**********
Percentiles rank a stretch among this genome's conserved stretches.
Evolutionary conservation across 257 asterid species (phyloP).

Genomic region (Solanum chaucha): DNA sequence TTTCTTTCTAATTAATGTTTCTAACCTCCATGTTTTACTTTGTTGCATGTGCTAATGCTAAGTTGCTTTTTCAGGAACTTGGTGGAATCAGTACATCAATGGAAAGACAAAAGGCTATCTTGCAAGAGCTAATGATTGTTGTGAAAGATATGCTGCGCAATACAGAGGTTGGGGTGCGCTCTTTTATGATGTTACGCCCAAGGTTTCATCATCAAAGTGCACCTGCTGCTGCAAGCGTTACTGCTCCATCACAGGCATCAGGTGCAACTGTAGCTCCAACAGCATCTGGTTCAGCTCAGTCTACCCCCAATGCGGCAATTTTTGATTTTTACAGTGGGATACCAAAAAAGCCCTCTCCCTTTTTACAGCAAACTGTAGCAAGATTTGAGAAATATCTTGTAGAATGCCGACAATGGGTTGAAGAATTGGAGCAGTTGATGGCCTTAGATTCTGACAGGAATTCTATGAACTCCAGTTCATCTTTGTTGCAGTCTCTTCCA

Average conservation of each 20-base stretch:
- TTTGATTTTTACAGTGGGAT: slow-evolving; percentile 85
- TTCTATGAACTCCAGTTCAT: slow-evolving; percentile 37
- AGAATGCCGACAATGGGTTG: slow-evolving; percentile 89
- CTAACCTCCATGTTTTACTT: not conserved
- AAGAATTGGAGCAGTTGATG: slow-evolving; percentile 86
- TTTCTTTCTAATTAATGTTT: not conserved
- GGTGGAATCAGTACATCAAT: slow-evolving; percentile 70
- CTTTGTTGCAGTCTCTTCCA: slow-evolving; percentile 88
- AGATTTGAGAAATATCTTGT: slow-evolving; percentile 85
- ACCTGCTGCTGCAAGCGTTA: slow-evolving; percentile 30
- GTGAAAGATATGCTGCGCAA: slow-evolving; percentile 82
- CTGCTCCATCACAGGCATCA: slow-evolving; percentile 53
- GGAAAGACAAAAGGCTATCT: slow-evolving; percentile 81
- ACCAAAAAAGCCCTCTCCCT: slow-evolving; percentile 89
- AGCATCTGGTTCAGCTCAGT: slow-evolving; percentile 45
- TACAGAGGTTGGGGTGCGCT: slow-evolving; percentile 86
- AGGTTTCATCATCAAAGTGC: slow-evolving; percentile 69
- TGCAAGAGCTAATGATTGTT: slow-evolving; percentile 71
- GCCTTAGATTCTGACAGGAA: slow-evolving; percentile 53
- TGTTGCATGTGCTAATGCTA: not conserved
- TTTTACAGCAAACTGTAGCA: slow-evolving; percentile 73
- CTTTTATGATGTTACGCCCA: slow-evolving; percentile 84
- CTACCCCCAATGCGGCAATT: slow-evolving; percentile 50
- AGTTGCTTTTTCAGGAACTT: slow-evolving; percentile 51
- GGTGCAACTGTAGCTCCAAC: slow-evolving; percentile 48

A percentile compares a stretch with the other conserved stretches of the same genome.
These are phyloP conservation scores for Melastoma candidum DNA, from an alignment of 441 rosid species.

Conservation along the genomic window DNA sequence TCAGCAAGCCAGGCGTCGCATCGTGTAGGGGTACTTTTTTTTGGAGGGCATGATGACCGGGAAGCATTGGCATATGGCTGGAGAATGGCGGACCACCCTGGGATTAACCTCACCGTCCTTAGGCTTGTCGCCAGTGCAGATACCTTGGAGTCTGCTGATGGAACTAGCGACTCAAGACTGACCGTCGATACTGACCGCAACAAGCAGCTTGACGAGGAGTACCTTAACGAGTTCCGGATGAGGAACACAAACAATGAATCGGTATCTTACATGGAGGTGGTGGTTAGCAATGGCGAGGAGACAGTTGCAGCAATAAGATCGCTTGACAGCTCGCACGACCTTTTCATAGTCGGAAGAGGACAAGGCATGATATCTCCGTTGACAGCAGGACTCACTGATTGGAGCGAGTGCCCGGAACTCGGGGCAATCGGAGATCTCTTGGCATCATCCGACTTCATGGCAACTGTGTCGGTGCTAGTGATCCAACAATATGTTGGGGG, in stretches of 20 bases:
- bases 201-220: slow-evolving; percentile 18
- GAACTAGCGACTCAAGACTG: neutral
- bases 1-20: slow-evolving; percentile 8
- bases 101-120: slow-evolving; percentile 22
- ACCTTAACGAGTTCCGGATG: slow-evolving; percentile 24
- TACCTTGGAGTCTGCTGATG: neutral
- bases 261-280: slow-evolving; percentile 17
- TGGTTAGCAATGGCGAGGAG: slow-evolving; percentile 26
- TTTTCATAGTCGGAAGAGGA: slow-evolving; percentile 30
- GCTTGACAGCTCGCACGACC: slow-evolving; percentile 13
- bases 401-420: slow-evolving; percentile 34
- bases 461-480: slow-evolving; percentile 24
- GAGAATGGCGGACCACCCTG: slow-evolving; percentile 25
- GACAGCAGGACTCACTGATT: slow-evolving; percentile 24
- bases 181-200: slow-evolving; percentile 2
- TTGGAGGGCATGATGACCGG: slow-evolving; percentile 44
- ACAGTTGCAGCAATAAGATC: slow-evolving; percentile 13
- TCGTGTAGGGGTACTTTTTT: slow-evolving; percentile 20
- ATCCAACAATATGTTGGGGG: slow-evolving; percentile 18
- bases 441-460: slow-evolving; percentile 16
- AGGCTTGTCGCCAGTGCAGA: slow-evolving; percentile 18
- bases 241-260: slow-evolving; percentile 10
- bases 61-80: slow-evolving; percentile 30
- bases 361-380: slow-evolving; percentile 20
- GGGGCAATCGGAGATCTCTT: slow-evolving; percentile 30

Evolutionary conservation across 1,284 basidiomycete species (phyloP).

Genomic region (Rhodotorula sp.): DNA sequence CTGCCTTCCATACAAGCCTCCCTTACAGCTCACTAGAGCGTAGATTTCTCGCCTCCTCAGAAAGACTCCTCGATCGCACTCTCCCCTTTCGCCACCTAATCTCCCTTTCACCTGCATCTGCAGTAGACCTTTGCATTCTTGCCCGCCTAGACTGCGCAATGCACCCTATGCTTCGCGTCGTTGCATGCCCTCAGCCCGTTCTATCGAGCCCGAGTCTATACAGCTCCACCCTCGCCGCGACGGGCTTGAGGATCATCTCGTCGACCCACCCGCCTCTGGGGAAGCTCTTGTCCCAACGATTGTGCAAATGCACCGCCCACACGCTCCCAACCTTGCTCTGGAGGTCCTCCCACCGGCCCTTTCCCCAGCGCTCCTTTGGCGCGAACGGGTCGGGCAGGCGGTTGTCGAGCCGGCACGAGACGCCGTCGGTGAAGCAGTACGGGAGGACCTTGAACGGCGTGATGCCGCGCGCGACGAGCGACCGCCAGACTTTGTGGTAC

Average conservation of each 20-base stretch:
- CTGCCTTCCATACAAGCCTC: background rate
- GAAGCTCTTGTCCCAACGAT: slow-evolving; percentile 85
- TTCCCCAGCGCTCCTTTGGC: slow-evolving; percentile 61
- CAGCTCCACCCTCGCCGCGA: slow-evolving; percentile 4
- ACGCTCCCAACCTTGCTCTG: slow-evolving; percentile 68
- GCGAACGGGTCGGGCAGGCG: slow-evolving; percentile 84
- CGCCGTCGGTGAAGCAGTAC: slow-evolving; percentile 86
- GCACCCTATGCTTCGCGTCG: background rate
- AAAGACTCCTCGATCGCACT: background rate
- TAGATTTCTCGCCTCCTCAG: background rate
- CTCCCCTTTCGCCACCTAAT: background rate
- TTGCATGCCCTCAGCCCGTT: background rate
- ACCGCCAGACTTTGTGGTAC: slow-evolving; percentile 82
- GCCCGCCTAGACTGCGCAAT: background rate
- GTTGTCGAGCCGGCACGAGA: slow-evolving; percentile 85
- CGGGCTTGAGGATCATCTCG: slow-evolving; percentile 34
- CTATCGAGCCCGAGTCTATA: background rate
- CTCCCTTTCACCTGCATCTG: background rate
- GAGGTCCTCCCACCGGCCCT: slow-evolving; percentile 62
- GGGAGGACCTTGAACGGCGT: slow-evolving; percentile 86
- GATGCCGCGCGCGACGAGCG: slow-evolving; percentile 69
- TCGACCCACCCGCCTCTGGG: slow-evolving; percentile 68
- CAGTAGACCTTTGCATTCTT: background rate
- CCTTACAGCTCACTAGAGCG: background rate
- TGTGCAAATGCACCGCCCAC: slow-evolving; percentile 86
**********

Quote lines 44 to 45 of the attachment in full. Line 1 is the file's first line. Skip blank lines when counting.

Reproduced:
- bases 461-480: slow-evolving; percentile 24
- GAGAATGGCGGACCACCCTG: slow-evolving; percentile 25